An inquiry into work dress codes has exposed "widespread discrimination" against women, MPs have said.
The investigation was prompted by a petition, being debated by MPs, that called for a ban on requiring women to wear high heels at work.
MPs said they were "shocked" by stories submitted as part of the inquiry, which included one case of a woman who had been told to dye her hair blonde.
The government has said no employer should discriminate on gender grounds.
Work dress codes "must be reasonable", it said.
More than 152,000 people signed the petition set up by Nicola Thorp, from London, after she was sent home from her temp job when she refused to wear shoes with a "2in to 4in heel".
It was debated in Parliament because it reached more than 100,000 signatures.
Helen Jones, who chairs the Petitions Committee, said : "It is fair to say that what we found shocked us.
"We found attitudes that belonged more [to the] - I was going to say 1950s but probably the 1850s might be more accurate - than the 21st Century.
"[The inquiry] has exposed widespread discrimination against women, stereotypical views of what women should look like and dress like and behave like.
"It's shown up out-dated attitudes towards women in the workplace, and it has shown that constantly women are belittled when they try to challenge those attitudes."
She said there was a "long way" to go to solve the problems, but "everyone in the workplace deserves better than this".
Speaking in the same debate, Labour's Gill Furniss said her daughter had suffered a metatarsal fracture having had to wear high heels in a retail job.
"Quite literally adding insult to injury, she was denied any compensation or sick pay as she wasn't on the payroll for long enough," she added.
The committee published its findings in a report in January, which said hundreds of women had shared their stories about the pain caused by wearing high heels for long periods, requirements to wear revealing outfits and constantly reapply make-up.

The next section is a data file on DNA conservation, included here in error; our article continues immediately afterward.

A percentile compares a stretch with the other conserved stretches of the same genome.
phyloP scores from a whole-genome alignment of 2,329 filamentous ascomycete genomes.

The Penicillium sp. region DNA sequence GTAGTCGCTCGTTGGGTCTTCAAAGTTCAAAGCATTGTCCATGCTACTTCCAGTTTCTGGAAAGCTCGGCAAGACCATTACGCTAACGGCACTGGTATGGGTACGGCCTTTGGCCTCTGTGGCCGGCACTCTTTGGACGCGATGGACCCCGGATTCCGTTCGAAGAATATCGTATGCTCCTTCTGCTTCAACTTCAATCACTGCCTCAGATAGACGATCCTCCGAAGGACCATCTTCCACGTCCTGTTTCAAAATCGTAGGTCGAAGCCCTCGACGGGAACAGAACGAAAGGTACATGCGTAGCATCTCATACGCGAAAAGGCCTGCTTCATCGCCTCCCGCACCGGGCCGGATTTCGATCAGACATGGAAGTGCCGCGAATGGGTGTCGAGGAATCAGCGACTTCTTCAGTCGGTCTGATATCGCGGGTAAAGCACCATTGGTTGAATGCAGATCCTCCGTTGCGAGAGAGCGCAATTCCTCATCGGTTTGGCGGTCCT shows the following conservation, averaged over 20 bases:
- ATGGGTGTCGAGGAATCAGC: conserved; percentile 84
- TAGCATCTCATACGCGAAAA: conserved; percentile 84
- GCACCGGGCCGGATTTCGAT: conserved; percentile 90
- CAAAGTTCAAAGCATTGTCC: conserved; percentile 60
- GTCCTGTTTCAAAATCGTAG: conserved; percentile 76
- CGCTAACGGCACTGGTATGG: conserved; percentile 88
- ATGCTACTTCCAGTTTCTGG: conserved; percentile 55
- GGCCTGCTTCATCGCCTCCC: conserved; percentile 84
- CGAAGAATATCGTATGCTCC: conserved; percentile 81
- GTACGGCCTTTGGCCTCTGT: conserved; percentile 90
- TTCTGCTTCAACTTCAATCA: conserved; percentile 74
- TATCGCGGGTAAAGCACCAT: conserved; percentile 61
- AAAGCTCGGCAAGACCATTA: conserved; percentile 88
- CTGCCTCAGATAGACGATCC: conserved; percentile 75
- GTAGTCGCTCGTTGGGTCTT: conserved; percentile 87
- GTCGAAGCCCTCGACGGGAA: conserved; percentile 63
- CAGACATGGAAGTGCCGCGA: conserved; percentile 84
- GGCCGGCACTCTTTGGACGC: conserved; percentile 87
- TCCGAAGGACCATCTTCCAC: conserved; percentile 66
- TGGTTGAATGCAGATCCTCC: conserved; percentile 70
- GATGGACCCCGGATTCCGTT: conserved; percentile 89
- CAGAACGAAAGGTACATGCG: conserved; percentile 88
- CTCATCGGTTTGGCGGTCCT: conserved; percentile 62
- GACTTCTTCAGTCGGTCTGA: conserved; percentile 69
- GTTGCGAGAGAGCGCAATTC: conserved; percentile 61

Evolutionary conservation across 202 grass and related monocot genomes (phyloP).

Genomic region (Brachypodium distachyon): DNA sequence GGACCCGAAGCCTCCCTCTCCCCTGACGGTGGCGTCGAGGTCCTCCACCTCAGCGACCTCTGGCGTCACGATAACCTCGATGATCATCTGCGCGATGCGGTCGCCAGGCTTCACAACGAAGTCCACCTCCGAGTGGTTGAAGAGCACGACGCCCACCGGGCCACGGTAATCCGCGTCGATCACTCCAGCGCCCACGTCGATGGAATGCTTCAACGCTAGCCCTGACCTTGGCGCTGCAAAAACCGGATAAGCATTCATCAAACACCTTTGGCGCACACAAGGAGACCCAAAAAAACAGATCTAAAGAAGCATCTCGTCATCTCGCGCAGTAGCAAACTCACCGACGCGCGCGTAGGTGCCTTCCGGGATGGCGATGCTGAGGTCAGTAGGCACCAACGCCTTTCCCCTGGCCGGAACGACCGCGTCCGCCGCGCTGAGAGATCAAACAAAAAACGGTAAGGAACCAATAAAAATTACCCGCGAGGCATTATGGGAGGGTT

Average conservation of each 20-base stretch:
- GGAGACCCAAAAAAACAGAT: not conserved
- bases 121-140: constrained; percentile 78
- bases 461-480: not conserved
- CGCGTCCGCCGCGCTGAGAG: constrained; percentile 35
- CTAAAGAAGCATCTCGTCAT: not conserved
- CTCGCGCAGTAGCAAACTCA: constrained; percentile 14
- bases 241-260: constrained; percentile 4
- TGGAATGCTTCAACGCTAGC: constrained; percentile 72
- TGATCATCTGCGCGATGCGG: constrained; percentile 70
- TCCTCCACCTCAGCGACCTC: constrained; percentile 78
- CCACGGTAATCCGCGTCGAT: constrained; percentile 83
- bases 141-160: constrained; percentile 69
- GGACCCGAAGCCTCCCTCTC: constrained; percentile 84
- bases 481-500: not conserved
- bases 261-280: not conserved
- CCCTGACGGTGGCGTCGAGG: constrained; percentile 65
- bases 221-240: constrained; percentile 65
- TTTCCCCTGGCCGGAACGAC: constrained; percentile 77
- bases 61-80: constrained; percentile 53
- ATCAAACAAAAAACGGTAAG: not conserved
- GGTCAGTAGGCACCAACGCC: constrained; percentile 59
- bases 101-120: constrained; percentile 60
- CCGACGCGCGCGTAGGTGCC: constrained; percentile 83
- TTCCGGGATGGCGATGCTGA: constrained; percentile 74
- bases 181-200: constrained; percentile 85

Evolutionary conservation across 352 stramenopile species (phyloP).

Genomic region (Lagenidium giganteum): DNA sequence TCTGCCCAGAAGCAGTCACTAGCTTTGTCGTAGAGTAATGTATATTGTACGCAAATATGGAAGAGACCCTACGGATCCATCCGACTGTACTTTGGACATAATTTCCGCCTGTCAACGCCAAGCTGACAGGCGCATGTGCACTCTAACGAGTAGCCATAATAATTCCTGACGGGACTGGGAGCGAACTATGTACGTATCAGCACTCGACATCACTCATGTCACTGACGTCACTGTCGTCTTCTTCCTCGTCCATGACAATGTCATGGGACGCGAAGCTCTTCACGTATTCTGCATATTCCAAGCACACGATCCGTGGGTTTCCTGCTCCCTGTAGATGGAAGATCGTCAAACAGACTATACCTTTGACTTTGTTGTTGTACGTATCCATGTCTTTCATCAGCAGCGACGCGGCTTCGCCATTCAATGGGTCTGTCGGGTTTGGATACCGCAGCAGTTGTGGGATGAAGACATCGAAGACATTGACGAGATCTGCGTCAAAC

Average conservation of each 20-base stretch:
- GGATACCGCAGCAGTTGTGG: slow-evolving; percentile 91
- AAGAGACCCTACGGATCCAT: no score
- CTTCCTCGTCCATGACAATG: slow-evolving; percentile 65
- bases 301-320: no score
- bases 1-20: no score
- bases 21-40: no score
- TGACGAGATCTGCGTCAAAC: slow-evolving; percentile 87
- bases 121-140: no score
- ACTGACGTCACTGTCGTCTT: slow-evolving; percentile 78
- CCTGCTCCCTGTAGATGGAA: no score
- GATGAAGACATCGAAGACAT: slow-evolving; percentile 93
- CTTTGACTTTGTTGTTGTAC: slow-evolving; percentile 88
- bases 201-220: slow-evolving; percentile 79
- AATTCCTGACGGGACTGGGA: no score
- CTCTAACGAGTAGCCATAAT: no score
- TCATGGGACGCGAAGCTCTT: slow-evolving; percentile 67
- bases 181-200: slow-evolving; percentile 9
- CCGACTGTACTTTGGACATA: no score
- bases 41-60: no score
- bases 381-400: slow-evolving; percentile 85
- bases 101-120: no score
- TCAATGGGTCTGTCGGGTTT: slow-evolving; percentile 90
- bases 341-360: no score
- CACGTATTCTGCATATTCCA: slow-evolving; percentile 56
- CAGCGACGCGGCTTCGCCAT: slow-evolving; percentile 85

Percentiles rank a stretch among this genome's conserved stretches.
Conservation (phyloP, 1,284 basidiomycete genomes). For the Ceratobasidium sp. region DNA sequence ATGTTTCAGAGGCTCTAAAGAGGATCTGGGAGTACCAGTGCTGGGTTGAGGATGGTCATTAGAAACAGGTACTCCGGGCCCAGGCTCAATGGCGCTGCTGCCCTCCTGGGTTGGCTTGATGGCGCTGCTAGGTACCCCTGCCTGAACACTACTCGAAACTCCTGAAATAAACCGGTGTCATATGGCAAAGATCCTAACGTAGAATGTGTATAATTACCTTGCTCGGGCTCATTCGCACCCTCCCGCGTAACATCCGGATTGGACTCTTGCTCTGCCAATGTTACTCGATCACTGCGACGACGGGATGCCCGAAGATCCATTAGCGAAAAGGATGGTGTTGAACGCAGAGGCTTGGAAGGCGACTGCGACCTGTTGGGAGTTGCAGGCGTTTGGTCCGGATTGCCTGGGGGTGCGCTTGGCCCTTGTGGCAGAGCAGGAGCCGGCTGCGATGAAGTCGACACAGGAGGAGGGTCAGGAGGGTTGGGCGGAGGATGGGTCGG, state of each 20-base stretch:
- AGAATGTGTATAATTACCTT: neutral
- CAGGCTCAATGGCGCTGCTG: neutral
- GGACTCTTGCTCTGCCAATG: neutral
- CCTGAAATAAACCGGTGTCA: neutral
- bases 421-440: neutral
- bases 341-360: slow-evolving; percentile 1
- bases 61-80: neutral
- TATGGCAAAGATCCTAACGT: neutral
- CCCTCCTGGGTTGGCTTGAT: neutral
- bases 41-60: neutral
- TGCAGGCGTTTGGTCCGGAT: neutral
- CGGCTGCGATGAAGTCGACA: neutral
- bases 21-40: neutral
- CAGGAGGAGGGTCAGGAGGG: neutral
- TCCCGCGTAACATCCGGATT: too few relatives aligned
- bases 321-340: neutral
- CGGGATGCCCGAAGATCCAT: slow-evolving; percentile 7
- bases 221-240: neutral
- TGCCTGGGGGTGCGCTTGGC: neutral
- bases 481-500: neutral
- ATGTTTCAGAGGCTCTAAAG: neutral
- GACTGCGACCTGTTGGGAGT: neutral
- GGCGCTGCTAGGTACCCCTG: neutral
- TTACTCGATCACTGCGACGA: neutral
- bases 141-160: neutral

It said discriminatory dress codes were "widespread" and the existing law was "not yet fully effective in protecting employees from discrimination at work".
The petitions committee called on the government to review the law and to ask Parliament to change it if necessary, to make it more effective.'
It also recommended that the government "substantially increases" the penalties available to employment tribunals which find against employers.
For the government, Equalities Minister Caroline Dinenage urged employers to review dress codes and make "dodgy 1970s workplace diktats" a thing of the past.
She has written to key trade bodies about the "outdated and sexist employment practices" uncovered in this case.
She said: "We have had anti-discrimination laws in this area for more than 40 years, yet it is a safe bet that these sort of dress codes have existed under the radar, with female employees putting up with discrimination because that is the way things are.
"Shod in heels or flats, we are collectively putting our foot down and attitudes are changing.
"This petition has brought that change very clearly into the public domain."
Women should not be expected to wear things that caused discomfort or expense that a male colleague would not, she added.
"I must reiterate that the government utterly condemns such dress requirements where their effects are discriminatory."